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As Democrats debate in Georgia, Stacey Abrams fights for voters' rights

Image: Stacey Abrams at the Elevator Factory in Atlanta on Feb. 26, 2019.
Stacey Abrams, in Atlanta in February. After losing the Georgia governor's race last year, she founded Fair Fight to educate voters about their rights and fight voter suppression. Copyright Johnathon Kelso NYT via Redux file
Copyright Johnathon Kelso NYT via Redux file
By Caitlin Fichtel with NBC News Politics
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The former candidate for governor spoke to NBC News about her efforts before the MSNBC/Washington Post Democratic debate on Wednesday.


Stacey Abrams won't be on the debate stage when the Democratic presidential candidates face off in Atlanta on Wednesday, but that doesn't mean she won't be playing a role in the 2020 elections.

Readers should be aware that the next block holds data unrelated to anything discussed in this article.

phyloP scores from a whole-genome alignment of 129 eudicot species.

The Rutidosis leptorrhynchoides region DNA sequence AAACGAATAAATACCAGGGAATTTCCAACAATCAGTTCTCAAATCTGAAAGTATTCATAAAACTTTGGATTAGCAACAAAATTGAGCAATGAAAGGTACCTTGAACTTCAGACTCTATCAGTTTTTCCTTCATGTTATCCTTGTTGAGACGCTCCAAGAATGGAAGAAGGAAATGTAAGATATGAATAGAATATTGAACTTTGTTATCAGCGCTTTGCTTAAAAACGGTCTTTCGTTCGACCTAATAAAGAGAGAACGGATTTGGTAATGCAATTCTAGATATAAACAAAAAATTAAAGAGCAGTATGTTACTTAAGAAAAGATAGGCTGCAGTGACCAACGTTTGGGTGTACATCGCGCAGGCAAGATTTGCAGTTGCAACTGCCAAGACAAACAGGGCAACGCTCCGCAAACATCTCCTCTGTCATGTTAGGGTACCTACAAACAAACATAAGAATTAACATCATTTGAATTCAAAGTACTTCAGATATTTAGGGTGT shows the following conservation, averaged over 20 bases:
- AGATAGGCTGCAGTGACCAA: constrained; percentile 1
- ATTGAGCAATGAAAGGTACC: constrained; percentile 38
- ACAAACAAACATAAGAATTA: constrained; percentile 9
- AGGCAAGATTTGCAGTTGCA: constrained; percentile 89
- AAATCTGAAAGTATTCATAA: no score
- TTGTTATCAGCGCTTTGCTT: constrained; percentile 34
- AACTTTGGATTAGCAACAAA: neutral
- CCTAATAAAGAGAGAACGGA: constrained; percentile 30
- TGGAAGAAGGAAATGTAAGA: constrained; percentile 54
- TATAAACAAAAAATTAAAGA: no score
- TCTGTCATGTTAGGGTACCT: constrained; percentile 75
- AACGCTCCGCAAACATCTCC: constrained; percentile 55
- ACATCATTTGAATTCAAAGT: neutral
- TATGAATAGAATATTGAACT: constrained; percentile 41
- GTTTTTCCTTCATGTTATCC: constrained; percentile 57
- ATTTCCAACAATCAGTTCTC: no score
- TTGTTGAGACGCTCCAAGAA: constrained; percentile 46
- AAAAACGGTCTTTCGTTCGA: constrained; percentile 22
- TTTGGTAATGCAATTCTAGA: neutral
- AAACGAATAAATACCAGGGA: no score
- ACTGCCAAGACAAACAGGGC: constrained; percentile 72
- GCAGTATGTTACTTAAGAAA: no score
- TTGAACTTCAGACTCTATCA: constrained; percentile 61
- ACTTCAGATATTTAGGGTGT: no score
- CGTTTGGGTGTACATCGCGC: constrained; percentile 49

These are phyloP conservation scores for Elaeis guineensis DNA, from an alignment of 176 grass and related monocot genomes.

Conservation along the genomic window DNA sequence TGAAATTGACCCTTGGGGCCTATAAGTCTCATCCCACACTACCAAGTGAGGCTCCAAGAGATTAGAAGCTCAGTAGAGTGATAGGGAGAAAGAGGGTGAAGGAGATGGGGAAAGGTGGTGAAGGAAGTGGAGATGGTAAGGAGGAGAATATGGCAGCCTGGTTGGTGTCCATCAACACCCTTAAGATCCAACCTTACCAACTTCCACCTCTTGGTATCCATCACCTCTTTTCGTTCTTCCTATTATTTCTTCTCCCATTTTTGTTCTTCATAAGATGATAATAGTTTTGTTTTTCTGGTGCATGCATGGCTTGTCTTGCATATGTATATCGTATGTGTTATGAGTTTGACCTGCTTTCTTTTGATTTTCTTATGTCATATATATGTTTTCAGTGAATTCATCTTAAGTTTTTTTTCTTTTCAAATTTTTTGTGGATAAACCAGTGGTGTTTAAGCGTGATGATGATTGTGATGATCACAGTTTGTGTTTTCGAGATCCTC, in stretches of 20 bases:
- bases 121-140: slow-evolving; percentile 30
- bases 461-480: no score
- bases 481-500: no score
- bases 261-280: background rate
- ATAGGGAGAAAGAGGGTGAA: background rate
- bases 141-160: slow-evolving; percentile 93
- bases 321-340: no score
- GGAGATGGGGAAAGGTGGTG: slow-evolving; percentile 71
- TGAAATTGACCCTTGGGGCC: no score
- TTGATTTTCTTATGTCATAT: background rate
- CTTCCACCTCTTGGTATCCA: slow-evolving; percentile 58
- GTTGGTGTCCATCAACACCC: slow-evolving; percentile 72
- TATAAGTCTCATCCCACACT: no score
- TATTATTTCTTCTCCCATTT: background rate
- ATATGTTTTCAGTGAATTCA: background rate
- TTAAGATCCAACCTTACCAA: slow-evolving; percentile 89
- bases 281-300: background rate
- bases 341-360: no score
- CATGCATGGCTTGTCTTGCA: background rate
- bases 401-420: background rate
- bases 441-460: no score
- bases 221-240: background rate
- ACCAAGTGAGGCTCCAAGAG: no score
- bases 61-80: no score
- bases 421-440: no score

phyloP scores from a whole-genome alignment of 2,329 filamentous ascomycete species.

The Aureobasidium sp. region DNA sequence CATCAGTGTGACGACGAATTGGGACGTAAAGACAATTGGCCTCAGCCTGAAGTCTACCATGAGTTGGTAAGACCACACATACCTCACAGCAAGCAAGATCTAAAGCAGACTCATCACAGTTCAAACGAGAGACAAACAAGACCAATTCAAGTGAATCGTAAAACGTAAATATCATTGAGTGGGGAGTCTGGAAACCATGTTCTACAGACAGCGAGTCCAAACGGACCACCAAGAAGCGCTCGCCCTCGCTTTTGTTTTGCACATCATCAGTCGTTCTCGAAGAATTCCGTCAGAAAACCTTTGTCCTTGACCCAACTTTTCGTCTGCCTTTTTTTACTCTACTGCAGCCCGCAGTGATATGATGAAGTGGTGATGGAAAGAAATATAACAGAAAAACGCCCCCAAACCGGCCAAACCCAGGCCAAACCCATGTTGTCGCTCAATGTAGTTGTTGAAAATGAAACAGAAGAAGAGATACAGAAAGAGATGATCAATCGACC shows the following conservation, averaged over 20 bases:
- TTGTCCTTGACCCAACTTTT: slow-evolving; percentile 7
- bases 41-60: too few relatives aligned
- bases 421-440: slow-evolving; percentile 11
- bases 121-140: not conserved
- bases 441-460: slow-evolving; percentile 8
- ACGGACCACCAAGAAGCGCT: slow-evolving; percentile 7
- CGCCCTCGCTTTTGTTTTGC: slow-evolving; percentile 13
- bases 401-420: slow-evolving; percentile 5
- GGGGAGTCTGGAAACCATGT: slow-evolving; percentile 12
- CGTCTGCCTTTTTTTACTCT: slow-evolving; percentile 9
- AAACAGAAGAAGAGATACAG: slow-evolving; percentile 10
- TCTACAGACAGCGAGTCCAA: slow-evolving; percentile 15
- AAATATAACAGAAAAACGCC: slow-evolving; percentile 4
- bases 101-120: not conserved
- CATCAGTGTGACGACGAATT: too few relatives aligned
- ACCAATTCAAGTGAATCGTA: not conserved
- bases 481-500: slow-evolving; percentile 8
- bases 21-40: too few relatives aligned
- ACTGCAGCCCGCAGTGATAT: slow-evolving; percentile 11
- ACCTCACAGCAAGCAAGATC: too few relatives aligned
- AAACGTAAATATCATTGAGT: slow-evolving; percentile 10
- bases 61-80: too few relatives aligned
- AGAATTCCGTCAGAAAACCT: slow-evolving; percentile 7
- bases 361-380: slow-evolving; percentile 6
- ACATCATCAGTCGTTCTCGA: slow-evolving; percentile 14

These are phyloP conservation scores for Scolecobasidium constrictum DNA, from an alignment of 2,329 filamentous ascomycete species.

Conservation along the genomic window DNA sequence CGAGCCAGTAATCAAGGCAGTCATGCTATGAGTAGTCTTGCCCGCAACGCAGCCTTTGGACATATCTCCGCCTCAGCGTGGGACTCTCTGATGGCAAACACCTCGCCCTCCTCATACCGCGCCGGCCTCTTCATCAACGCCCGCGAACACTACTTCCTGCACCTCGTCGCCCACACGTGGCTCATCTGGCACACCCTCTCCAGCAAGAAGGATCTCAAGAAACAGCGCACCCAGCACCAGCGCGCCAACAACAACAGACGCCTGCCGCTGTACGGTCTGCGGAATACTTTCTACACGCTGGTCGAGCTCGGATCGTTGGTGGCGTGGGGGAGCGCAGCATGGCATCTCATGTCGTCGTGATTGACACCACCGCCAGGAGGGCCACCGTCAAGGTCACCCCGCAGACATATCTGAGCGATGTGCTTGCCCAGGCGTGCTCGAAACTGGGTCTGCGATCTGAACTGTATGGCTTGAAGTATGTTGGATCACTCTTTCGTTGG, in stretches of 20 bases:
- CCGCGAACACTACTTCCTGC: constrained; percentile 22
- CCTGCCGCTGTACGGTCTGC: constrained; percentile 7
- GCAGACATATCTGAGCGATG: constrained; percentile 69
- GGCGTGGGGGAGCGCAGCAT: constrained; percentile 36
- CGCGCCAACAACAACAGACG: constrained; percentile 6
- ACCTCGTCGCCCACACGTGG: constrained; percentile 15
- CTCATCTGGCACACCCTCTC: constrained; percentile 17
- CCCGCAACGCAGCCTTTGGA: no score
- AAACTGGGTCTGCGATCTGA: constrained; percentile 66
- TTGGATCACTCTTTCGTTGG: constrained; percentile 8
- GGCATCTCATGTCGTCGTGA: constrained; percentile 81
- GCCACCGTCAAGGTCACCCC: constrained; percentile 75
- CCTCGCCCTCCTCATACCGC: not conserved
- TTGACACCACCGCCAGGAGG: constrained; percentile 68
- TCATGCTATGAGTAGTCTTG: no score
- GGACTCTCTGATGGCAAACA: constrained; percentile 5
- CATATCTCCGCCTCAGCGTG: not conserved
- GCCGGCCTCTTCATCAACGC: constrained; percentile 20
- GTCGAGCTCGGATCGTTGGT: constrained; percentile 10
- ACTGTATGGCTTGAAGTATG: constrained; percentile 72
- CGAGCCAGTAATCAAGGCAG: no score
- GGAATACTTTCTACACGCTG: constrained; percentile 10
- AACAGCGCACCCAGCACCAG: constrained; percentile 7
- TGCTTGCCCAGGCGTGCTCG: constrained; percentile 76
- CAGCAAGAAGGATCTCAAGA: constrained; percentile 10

Since Abrams' loss to Republican Brian Kemp in the Georgia governor's race last year, she's worked to combat voter suppression, which Abrams alleges cost her the race. Ahead of the presidential election next year, Abrams is using her political action committee, Fair Fight, to repair what she believes to be a broken voting system in her state.

"My reaction to the mismanagement and the malfeasance was to think about what could I do, not simply about my election, because that was over, but what work could I still do that would address the challenges that so many Georgians faced in that process?" Abrams told NBC News.

She launched Fair Fight to educate voters about their rights. It's an effort focused on making it easier for youth and minority groups to vote and, ultimately, Fair Fight organizers hope the participation of these groups will help elect a Democratic president next November.

"We want to ensure that every voter who has the right to vote in Georgia has the ability to leverage that right. That means: 'Can they register and stay on the rolls? Can they cast a ballot? And can that ballot be counted?'" Abrams said.